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SCENARIOS-Will Australia let China control Lynas' rare earths?
Tue Sep 8, 2009 2:31am EDT
Swan could approve the deal on condition that CNMC gets less than a 50 percent stake, as he did last year on a deal involving Chinese metals trader Sinosteel when it sought full control of iron ore prospector Murchison Metals (MMX.AX).
He limited Sinosteel's stake in Murchison to 49.9 percent after Sinosteel took over Murchison's rival, Midwest Corp, to ensure the Chinese firm would not dominate Western Australia's new iron ore mining region. Forcing CNMC to limit its equity stake in Lynas to 49.9 percent would not hurt Lynas much as it would only cut CNMC's cash injection by about 3 percent.
AUSTRALIA BLOCKS DEAL
This is unlikely because Swan has not blocked similar deals.
The key factor that could make him stand in the way of this one is that China produces 97 percent of the world's supply of rare earths, increasingly coveted by manufacturers around the world to meet demand for environmentally friendly products.
Another factor that could sway Swan is growing political opposition to Chinese investment in Australian resource companies, with conservative lawmakers and the Greens expressing concerns about China buying into local miners.
Treasury officials have said a key test for foreign investment proposals in the mining industry was to make sure revenue streams to Australia were safeguarded.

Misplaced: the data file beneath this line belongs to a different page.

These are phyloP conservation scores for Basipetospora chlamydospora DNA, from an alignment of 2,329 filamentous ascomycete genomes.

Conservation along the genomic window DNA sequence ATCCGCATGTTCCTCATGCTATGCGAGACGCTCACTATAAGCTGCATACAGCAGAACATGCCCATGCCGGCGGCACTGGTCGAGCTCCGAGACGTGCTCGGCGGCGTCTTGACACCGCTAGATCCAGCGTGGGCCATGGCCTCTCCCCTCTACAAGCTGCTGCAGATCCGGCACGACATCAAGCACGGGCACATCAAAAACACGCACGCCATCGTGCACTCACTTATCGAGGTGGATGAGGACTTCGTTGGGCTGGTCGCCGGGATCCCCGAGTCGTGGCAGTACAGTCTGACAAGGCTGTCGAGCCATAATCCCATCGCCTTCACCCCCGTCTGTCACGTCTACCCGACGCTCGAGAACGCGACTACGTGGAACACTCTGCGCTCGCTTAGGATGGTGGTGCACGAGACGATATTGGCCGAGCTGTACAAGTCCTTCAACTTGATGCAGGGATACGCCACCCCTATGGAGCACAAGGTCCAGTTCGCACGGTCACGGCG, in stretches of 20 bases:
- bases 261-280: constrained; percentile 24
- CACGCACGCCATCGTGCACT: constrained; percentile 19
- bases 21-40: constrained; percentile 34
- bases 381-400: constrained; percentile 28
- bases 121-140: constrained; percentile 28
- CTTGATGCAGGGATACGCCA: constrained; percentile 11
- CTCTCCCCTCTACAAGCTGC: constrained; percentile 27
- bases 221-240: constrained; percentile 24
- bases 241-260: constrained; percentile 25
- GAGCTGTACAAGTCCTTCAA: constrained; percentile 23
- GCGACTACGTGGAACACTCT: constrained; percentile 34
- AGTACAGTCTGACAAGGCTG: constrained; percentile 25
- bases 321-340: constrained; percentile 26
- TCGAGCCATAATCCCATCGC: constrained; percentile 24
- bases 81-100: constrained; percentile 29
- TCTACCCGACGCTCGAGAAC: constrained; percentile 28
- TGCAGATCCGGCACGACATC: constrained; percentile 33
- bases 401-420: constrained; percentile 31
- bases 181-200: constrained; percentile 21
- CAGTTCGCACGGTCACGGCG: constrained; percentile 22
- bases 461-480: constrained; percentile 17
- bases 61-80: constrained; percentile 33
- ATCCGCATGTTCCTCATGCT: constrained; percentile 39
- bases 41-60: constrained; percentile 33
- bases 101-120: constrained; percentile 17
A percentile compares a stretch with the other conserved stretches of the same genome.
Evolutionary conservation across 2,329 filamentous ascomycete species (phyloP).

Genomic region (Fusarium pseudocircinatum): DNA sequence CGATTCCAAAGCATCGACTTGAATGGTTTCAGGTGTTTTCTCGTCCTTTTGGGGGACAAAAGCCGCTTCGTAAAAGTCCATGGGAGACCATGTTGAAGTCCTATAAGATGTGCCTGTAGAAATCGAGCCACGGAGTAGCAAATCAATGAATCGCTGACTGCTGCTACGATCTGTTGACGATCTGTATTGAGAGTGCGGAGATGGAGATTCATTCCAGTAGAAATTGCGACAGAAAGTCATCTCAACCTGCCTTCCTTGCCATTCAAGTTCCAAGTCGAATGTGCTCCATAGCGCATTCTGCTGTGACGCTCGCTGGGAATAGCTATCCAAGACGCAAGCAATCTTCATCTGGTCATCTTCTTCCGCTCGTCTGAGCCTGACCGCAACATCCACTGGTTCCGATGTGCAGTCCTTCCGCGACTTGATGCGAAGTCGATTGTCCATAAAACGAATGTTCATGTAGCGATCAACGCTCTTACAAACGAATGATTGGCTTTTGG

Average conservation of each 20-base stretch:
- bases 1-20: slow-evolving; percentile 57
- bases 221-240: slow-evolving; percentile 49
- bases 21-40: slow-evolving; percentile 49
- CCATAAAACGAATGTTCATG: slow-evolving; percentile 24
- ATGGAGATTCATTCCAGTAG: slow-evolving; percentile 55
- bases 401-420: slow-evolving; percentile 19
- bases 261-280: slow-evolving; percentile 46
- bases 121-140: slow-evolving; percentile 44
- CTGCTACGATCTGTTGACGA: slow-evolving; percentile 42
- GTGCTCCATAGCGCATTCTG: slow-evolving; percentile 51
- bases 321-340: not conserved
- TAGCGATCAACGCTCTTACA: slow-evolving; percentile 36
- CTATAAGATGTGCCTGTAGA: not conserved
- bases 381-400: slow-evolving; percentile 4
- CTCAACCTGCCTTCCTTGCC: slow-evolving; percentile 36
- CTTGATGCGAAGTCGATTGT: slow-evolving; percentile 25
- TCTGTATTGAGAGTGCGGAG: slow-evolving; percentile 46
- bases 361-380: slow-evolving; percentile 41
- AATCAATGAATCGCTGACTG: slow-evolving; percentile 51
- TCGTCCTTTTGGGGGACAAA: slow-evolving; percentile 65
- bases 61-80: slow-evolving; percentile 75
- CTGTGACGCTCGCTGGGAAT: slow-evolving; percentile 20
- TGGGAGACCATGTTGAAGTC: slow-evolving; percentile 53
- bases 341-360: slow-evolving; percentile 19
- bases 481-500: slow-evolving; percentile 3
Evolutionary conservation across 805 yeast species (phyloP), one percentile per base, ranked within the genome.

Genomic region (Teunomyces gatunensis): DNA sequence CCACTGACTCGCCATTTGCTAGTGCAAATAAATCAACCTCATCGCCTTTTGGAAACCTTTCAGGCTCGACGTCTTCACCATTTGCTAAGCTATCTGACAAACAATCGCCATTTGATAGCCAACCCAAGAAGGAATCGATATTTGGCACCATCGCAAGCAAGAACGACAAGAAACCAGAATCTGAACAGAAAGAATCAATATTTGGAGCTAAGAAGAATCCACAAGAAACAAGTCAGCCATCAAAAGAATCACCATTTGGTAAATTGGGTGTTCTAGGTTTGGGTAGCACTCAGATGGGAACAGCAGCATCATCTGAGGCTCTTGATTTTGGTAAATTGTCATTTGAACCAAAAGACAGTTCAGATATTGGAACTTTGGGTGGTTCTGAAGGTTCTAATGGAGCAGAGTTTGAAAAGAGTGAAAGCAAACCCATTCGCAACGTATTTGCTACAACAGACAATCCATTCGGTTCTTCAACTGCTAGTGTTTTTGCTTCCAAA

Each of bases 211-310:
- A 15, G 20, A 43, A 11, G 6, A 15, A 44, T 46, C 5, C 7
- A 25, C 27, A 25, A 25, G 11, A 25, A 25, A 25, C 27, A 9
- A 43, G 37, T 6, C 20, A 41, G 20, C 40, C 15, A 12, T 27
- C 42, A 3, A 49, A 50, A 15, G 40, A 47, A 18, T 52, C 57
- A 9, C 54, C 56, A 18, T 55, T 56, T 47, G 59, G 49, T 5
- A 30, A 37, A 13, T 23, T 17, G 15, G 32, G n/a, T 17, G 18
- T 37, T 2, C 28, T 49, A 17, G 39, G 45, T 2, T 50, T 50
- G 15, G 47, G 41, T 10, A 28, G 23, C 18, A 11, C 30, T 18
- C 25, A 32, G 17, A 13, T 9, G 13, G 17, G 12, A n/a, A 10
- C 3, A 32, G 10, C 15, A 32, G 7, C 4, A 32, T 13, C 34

Swan risks undermining Australia's reputation as a country that generally welcomes foreign investment, and further upsetting China, if the deal is rejected.
However a rejection by Swan is unlikely to dent relations with China as much as the failed Chinalco deal. Global miner Rio Tinto (RIO.AX) (RIO.L) in June dumped plans for a $19.5 billion tie-up with Chinalco in the face of a shareholder revolt. CNMC does not have Chinalco's stature and public profile.
China itself does not allow foreign investment in its own rare earths deposits and restricts exports in order to prevent the strategic metals from being sold abroad too cheaply.
If the deal is rejected, Lynas will have to go back to the drawing board to line up funding for its Mount Weld project. (Additional reporting by James Grubel in CANBERRA and Lucy Hornby in BEIJING; Editing by Michael Perry)